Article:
What I Learned When Finalizing My First FDD: Famous Toastery
What I Learned When Finalizing My First FDD: Famous Toastery

Famous Toastery founder and CEO Robert Maynard provides advice based on initial misconceptions about franchise disclosure documents.

Becoming an emerging franchisor is exciting for company founders, but it can also be a stressful time full of uncertainty. When it comes to finalizing a franchise disclosure document, there are lessons that a new franchisor will inevitably learn after the fact. There’s no blame on anyone in the process, it’s just an unknown experience and he or she simply doesn’t know what they should and shouldn’t be doing. To this point, 1851 Franchise connected with Robert Maynard, founder and CEO of Famous Toastery, to talk about what he learned after publishing his first FDD in 2013.

Don’t take the cheapest route

As a new franchisor, counting every penny is more of a necessity than it is for an experienced brand, but don’t look to take the cheapest option, because it can bite you later on. Maynard said his No. 1 recommendation for emerging franchisors would be to hire a reputable franchise attorney. In the decision process, he suggests talking to people the attorney you’re considering represents. He learned firsthand that the brand’s needs weren’t being met by his first choice and it was up to him to make a better one in order to set Famous Toastery up for success.

“If you get your FDD done cheaper, make sure it’s a good guy,” Maynard said. “You want to make sure that he knows what he’s doing. Don’t just save a couple of bucks, because you’ll pay for it in the end.”

Build marketing into the plan

“I learned people don’t like marketing their stores,” Maynard said. “Most people will give you an excuse, so you have to include in the FDD that you as a franchisor control the marketing. Either they need to staff their franchise with an in-house marketing person or hire somebody to take care of their marketing.”

Maynard warned that many franchisees—and people in general—simply don’t understand public relations, social media and marketing are separate entities. The best way to make sure they understand is to take over the efforts. To ensure they’ll promote their store, it’s imperative to build a national marketing fund into the FDD.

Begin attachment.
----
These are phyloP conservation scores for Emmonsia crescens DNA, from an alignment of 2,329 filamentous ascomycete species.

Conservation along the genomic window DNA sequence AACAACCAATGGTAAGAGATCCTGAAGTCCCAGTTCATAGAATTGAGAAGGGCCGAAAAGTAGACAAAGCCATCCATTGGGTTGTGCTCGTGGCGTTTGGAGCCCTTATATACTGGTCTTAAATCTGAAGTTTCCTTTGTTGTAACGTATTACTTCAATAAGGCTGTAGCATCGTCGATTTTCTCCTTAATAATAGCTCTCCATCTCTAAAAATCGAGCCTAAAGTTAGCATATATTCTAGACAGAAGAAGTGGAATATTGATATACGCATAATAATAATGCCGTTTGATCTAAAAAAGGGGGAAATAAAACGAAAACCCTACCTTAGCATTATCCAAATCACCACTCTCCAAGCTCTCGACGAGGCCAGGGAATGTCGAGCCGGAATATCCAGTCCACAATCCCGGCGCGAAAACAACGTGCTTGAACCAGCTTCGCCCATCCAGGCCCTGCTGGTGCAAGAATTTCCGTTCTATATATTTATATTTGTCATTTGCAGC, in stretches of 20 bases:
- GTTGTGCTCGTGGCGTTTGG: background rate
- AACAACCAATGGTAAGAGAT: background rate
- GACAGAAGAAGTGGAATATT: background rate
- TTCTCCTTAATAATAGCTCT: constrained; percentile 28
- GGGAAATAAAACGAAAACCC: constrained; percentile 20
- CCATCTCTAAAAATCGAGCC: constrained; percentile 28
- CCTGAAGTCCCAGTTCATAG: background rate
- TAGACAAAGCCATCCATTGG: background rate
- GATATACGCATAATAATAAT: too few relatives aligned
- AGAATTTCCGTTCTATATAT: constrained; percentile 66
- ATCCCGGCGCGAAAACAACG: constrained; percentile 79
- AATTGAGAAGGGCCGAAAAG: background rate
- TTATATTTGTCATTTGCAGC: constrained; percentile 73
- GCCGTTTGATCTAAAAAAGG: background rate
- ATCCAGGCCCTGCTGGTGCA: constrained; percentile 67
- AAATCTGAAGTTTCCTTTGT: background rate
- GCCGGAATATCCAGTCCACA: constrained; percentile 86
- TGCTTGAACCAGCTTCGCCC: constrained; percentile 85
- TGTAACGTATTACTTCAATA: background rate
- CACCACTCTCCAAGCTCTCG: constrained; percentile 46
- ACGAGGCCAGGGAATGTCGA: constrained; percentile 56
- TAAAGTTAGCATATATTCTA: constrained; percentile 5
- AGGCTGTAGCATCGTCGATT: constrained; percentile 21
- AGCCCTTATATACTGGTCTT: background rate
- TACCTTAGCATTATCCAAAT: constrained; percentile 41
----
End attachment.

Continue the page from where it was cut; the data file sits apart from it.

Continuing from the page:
Be cautious about employee poaching

Maynard mentioned that coaching employees is important, and as your brand scales, employees sometimes jump from one store to another.

“You can’t tell your employees what to do, but sometimes, franchisees try to steal a successful trainer or GM from a corporate store,” Maynard said. “I’ve realized that if they want to steal them, we needed to incorporate a fee. After we encountered this issue after our first FDD was drafted, we now note that if a franchisee wants somebody, we either have to know in advance or they have to pay for it.”

Include a training fee

Maynard emphasized the importance of including a training fee when a franchisee signs the franchise agreement. Depending on the concept, the cost can vary dramatically, but it’s important to make sure new franchisees pay for because of the costs incurred by the franchisor in the opening process.

Provide approved vendors

This notion was one Maynard said he reflected on and later had to adjust after creating his first FDD.

“If someone says they’re going to have their buddy build the location, we have to say ‘yes’ or ‘no’ depending on their credentials,” Maynard said. “We need to know if they’ve never built a restaurant before; we need to approve who is building so everything will be done properly.”

Bulk up your Item 19

As a new franchisor, it may be tempting to leave the Item 19 bare. However, based on Maynard’s experience, he advises disclosing as much as you can. “The more, the better – it’s best to include unit volume, sales, gross margin, everything you can,” he said. ?

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